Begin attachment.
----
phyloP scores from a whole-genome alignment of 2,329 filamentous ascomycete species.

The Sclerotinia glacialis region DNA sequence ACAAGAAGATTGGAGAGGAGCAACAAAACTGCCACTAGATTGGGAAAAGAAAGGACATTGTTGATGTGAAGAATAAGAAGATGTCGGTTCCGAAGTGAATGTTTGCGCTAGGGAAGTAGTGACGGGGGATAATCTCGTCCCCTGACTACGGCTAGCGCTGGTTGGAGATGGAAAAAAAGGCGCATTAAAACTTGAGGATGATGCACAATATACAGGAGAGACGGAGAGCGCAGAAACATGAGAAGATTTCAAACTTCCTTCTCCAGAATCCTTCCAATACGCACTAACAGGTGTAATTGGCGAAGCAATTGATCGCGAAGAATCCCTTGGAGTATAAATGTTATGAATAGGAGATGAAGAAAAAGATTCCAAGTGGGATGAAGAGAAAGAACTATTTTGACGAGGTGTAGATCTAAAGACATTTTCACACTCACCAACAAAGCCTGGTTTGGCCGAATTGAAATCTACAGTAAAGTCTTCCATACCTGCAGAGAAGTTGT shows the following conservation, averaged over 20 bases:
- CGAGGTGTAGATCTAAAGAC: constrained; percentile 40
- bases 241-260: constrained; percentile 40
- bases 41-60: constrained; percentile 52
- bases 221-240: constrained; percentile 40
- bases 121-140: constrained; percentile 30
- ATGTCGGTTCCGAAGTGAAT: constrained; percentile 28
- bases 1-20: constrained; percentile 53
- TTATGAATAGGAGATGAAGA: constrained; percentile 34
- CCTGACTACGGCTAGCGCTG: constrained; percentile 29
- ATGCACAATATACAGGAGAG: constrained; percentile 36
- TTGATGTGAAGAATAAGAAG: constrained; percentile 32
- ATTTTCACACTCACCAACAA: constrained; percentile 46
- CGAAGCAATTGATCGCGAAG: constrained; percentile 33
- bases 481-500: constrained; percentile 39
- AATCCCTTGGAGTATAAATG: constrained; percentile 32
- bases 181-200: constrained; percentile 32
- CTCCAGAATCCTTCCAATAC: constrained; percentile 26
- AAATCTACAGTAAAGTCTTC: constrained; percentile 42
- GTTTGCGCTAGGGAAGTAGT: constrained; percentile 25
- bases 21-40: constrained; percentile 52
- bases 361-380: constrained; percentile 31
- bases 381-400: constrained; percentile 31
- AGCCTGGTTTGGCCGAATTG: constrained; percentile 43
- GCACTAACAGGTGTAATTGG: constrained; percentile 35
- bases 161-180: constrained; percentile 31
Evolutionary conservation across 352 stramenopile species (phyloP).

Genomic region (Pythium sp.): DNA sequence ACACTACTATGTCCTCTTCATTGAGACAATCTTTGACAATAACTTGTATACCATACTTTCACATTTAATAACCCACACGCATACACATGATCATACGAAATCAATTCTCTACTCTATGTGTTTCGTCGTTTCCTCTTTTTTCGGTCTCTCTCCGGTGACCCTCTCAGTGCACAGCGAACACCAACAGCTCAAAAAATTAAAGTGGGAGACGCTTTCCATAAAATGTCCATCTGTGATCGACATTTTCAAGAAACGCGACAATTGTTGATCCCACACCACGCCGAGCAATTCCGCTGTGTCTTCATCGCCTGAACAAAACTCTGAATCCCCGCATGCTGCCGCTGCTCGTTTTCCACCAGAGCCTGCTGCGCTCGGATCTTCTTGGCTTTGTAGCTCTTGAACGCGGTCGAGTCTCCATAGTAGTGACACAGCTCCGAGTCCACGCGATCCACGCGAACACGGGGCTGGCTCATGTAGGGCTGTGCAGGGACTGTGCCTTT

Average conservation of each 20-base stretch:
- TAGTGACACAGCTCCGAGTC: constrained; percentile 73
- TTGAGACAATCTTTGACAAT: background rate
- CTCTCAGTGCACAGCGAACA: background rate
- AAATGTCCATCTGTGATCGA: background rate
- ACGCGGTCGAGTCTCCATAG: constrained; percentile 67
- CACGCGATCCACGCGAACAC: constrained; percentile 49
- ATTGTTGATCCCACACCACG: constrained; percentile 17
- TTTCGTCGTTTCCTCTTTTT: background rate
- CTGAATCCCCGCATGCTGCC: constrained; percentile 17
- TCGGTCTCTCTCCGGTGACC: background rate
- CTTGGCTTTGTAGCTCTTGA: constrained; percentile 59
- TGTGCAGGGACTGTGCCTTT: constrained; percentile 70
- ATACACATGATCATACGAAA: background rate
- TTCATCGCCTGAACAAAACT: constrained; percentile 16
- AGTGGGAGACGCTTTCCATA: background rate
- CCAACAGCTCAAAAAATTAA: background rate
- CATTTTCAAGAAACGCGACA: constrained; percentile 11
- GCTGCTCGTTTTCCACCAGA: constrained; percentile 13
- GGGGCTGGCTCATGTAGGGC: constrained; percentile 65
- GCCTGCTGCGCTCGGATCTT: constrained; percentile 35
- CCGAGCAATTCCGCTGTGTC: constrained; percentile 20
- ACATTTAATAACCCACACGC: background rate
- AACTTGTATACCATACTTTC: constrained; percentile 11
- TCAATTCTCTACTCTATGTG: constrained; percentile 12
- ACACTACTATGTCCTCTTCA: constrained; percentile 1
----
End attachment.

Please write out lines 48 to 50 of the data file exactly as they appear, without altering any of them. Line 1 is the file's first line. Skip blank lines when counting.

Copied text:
- GCTGCTCGTTTTCCACCAGA: constrained; percentile 13
- GGGGCTGGCTCATGTAGGGC: constrained; percentile 65
- GCCTGCTGCGCTCGGATCTT: constrained; percentile 35